NCPA - National Center for Policy Analysis

Tax Cuts Could Boost Health Coverage

December 28, 2000

Some observers believe George W. Bush will have a difficult time passing his proposed $1.3 trillion tax cut, and will ruin any chances for bipartisan cooperation in the process. Others, however, envision a scenario in which he gets the tax cut and even pulls along liberal Democrats in its wake: put a much bigger chunk of his tax cut - perhaps $50 billion a year - into health coverage.

Here's the thinking. Democrats are desperate to extend coverage to the uninsured, whose numbers could hit 50 million if the economy stalls. But even liberals say they're open to such traditionally Republican approaches as tax subsidies for individuals for the purchase of private insurance. Bush has offered a plan of $2,000 per family, but critics note decent family health policies cost closer to $5,000 yearly.

  • Under this plan, Bush would make his subsidies much bigger, and target them to low-income Americans.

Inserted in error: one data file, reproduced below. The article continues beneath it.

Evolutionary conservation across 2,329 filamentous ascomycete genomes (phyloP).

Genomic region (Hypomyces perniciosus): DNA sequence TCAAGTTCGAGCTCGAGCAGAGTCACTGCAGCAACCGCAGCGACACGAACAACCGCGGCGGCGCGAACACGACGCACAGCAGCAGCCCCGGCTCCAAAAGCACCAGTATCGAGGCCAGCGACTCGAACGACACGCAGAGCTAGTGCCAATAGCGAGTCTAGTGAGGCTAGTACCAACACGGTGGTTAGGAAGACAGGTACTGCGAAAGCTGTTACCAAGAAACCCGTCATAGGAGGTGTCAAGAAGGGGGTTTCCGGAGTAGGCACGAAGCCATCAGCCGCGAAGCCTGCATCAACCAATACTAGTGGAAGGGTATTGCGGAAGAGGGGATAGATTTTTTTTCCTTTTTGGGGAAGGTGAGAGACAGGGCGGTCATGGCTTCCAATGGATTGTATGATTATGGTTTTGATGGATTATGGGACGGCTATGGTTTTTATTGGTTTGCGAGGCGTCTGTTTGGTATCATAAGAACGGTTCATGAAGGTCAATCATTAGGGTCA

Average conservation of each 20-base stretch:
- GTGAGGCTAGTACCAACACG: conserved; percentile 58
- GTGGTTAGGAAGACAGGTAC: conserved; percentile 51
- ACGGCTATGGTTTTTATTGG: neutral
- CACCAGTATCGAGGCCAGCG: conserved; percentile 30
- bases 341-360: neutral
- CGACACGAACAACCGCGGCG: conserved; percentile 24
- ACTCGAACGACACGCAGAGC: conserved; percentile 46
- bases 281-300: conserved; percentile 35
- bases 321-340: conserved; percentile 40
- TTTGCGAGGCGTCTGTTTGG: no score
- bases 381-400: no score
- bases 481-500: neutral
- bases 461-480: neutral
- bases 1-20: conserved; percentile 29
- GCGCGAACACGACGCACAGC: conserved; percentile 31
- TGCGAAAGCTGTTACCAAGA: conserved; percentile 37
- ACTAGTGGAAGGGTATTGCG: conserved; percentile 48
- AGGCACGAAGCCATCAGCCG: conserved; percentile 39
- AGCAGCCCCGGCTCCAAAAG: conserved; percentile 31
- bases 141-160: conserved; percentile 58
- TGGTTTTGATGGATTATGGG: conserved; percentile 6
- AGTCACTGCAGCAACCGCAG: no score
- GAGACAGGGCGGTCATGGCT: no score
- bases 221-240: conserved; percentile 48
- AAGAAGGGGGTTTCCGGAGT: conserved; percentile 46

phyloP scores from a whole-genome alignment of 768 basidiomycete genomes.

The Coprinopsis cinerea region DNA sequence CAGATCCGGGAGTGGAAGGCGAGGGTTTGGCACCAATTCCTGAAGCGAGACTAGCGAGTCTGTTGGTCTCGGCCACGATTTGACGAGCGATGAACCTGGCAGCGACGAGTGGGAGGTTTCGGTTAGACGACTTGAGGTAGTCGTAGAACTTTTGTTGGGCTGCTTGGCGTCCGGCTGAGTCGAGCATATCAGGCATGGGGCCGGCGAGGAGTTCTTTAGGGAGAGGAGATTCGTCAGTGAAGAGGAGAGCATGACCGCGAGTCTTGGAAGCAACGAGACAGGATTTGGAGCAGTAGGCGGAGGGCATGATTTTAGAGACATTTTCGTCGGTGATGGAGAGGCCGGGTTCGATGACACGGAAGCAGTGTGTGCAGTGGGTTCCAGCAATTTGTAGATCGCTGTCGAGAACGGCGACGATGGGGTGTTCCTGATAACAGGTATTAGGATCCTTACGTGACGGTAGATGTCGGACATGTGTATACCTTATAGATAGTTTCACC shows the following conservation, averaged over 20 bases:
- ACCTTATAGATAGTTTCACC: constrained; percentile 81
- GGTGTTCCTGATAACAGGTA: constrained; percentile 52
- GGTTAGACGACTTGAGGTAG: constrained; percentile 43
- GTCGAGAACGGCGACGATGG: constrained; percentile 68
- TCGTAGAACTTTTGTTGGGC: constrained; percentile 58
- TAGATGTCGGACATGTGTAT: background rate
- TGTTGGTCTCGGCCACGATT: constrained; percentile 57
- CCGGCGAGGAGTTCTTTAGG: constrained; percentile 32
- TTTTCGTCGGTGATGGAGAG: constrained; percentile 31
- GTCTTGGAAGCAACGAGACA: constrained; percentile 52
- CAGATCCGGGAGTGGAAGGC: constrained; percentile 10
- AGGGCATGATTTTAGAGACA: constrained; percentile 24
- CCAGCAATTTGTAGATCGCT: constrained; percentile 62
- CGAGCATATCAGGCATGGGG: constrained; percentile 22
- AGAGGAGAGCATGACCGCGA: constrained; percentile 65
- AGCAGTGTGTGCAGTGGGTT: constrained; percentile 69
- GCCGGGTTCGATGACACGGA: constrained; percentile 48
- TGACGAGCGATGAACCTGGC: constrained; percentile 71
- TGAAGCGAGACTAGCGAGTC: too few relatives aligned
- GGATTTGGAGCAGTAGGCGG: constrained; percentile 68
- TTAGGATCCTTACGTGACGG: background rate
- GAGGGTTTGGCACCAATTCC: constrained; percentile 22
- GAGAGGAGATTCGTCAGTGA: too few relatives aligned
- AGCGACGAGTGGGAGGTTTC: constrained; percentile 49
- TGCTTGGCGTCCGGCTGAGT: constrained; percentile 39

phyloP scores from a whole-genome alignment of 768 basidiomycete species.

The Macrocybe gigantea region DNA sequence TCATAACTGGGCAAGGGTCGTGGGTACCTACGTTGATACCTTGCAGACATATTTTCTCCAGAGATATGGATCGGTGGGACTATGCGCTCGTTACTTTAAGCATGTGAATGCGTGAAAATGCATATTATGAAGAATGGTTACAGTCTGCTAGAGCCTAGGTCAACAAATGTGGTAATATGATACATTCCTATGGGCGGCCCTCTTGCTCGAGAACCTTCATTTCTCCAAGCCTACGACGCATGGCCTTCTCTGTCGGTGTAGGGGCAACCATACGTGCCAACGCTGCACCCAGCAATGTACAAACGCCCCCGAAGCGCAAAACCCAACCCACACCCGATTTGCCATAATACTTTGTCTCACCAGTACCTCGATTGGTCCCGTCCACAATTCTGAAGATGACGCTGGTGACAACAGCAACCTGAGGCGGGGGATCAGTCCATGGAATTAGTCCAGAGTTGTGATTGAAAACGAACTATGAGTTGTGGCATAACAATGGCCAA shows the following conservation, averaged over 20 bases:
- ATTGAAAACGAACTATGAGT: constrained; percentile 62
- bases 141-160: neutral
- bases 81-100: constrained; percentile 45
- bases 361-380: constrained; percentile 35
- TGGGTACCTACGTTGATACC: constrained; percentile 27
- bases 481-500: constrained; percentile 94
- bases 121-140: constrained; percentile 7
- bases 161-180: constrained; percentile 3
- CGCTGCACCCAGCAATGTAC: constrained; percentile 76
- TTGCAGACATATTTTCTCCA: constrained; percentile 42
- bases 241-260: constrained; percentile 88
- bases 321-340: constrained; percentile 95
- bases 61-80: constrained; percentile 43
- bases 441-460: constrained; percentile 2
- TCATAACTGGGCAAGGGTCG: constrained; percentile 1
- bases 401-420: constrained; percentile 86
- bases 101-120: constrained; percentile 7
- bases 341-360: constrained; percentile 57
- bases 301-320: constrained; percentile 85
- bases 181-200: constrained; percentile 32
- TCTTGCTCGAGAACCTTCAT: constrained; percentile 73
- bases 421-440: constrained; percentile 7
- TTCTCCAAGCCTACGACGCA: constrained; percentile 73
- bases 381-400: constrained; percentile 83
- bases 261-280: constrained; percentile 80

• He would offer a refundable tax credit for the purchase of private health insurance to those with incomes too low to pay taxes.
  • Democrats win politically by appearing to solve the uninsured problem without vast government expenditures.
  • Bush wins politically by passing a tax cut of Reaganesque proportions and appearing to make "compassionate conservatism" a reality.

Bush's father proposed a similar plan in 1992, but Democrats shot it down, despite the fact that it was slightly larger than Bill Bradley's primary campaign proposal this year. Now, however, observers point out, liberal representative Jim McDermott (D-Wash.) and conservative Jim McCrery (R-La.) are preparing a bill along these lines - just in time for George W. Bush to take advantage of it.

Source: Matthew Miller (Annenberg Public Policy Center), "What Tax Cuts Can Buy For Health," New York Times, December 28, 2000.


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